In his new book Here Be Dragons: Science, technology, and the future of humanity, Olle Haggstrom mostly discusses abstract and philosophical issues. But at one point in the book he engages the more specific forecasts I discuss in
Is it worth reading in general?
Hopefully, when you "do a book", you won't include language like "much fewer".
Books are long things - I will not criticize a book for a few errors until I can do a book with much fewer errors.
These discussions are so funny. We don't know the difference between genius brains and brains in comas, or sane brains and insane brains, but one sure way to get the latter is to separate the brain from sensory inputs, or deprive it of a nurturing human upbringing. You folks ought to read Pinker's "The Blank Slate", but it would spoil all the fun.
"hard-headed social science analysis"
To quote just about every biologist upon reading this:
We could ban ems and AGI. A global treaty is doable.
If I'm (un?)lucky enough to still be alive in meatspace at that point, that's going to be a couple of very weird years...
Other than "invest well to take advantage of the huge growth", and "don't try to stop ems, so they have no reason to try to stop meatspace humans" any thoughts on how to minimize the future shock among ourselves? Or should we just be resigned to the fact that we'll be the equivalent of irrelevant retired people?
Care to offer betting odds on your five year prediction?
Don't be so hard on yourself. What you've written is an impressively concise summary of a point of view that is very hard to grasp even for very intelligent people. There are very few people who wouldn't have made vastly more serious mistakes. And by writing it, even with some imperfections, you've further stimulated follow-on discussion allowing people to be more in alignment about these topics, what has been written about them, who has said what, and so on.
Less than two years of real clock time, but subjectively that could be millennia for typical speed ems.
Do you in the book narrow down "substantial era"? Is it a matter of days? Weeks? Months? Years?
Robin, I apologize for the misrepresentations of your arguments. They were unintentional but sloppy on a level way below the standard I aspire to. The statement about assuming exponential decay of hardware costs is an embarrassing mistake. Regarding artificial stimulation of pleasure centers, I must simply have cited from my own mutated memory.
It seems a ritual among academicians to lavishly praise a writer as prelude to dismissing him.
Okay. I guess that's conceivable. It seems implausible, but I don't have any relevant expertise with which to back up my gut reaction.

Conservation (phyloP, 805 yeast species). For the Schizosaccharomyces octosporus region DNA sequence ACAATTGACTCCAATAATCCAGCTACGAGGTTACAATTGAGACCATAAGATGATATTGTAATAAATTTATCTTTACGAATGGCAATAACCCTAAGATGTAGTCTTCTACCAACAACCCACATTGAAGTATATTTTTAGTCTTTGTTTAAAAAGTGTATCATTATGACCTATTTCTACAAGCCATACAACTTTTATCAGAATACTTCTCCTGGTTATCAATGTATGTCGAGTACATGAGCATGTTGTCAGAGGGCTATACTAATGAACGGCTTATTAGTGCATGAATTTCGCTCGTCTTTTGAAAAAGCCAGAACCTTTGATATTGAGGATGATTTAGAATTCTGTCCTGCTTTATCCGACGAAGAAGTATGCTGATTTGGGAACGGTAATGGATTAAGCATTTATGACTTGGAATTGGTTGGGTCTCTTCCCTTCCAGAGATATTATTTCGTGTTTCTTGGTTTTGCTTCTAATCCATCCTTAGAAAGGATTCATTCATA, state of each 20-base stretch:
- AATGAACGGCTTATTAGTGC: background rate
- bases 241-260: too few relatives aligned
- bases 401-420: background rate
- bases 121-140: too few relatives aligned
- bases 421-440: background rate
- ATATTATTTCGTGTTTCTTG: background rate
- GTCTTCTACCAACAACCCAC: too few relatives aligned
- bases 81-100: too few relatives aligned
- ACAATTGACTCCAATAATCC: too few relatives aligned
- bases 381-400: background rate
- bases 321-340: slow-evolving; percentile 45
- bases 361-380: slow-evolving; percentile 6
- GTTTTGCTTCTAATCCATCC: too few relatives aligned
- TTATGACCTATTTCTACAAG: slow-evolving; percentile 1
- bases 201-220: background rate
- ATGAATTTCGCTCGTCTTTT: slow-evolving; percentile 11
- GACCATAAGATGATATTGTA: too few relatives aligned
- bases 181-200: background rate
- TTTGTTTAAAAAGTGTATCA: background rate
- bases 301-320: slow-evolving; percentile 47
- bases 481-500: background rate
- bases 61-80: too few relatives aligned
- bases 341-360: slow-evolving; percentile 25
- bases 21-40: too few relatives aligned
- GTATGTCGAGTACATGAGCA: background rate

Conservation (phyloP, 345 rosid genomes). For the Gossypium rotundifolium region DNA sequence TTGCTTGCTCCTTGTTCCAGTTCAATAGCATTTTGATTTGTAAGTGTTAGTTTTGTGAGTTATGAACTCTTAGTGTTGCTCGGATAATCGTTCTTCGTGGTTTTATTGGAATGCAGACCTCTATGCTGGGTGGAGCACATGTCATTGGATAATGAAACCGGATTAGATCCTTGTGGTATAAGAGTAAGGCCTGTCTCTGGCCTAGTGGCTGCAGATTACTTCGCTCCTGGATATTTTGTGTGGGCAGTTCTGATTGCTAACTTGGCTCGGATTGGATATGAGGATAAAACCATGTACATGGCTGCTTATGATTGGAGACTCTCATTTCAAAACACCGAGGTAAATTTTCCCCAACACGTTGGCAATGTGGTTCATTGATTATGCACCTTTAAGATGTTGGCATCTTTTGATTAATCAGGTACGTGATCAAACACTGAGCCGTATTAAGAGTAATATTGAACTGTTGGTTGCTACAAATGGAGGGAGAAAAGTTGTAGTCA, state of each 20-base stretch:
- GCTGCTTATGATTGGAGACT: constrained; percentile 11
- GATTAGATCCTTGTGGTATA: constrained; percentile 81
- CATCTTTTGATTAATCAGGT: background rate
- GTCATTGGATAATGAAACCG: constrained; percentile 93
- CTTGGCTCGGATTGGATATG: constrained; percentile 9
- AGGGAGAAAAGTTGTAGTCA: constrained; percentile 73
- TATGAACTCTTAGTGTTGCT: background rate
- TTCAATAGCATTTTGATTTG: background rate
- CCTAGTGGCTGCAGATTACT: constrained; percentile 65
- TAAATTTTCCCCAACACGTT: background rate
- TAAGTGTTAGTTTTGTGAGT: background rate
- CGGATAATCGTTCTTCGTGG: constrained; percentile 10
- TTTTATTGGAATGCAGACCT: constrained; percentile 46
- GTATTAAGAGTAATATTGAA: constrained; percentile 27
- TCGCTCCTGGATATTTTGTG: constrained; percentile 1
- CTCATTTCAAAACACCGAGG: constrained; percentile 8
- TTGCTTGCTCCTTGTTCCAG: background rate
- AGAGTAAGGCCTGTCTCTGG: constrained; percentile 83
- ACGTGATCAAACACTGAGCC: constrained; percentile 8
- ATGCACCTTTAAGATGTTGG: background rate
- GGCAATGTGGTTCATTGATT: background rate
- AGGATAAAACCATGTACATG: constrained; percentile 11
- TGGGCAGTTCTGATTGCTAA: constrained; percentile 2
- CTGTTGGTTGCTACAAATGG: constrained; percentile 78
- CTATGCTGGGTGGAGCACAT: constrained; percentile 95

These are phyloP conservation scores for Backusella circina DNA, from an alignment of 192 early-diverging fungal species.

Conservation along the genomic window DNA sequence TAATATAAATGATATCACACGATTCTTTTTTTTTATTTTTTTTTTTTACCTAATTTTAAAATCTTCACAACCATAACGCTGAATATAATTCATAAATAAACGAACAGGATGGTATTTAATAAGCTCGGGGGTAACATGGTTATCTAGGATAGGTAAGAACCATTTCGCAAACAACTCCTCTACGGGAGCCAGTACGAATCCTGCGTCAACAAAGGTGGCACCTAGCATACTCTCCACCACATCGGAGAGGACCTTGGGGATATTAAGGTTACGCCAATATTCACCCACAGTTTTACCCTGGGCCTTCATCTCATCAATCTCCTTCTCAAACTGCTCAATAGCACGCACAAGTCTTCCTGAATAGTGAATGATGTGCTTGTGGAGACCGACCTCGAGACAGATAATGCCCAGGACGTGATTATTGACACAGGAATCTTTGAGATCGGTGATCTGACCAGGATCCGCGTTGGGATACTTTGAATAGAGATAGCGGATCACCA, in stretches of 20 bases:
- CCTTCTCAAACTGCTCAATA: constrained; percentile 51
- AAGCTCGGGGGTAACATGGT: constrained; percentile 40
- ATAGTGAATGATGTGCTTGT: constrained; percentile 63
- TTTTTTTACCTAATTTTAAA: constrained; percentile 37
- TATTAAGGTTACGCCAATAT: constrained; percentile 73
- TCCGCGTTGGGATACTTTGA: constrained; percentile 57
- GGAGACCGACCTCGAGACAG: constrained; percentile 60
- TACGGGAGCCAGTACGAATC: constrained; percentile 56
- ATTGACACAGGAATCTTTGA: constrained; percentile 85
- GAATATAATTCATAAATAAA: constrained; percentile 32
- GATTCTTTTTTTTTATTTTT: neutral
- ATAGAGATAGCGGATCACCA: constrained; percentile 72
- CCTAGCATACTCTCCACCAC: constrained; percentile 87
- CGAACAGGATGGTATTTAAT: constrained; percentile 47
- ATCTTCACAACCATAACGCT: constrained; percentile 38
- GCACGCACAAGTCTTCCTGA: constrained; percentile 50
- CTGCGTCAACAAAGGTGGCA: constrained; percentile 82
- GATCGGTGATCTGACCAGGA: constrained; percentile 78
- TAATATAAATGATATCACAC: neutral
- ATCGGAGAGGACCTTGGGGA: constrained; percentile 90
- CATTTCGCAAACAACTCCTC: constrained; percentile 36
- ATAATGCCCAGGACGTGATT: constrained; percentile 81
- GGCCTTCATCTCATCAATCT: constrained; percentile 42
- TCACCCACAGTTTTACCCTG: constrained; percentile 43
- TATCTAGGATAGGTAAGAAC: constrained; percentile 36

Right. I'm just thinking that entities that own large quantities of computing power would want to devote some of it to figuring out how to use the rest of it most profitably. Presumably, as soon as someone discovers a more efficient way of doing artificial general intelligence than running ems, market forces would cause that alternative approach to displace ems as the dominant way of using computers to do knowledge work.
This could happen in an incremental fashion, with AGI systems getting less and less similar to human minds over time. The question is, How long could the em economy develop along the lines Hanson predicts before ems are mostly displaced by something completely different? That would depend on how hard it is to fill in the gap between "scientific knowledge necessary to build ems cheaply" and "scientific knowledge necessary to build altogether different and better AGI technology."
I assume only that it there will be a substantial era I can describe before research that develops things radically different makes my forecasts useless. It requires a quite radical increase in innovation rates for this not to happen.
In the scenario, there isn't some tyrannical CPU allocator that dictates what the world's computers are to run. Each computer presumably has an owner, and that owner runs whatever brings the highest returns. Hosting ems that pay "rent" will probably be lucrative, since they have earning power and a will to live (consume cycles). Other routines might be lucrative too - like physics simulations, game servers, etc.
I imagine the computer owner will have decisions to make that are similar to those of a land owner. Do I use my land for agriculture, industry, human housing, or recreation? It depends on which demands are unmet at the time. For computers, the demand for cycles from ems would not reach a saturation point: No matter how many computers there happen to be, on any *new* computer that's "vacant", one could instantaneously create ems (by copying files) that would pay well to fill that vacancy - probably well enough to justify the cost of building and maintaining the computer. That's how I imagine that global computing would be dominated by running ems.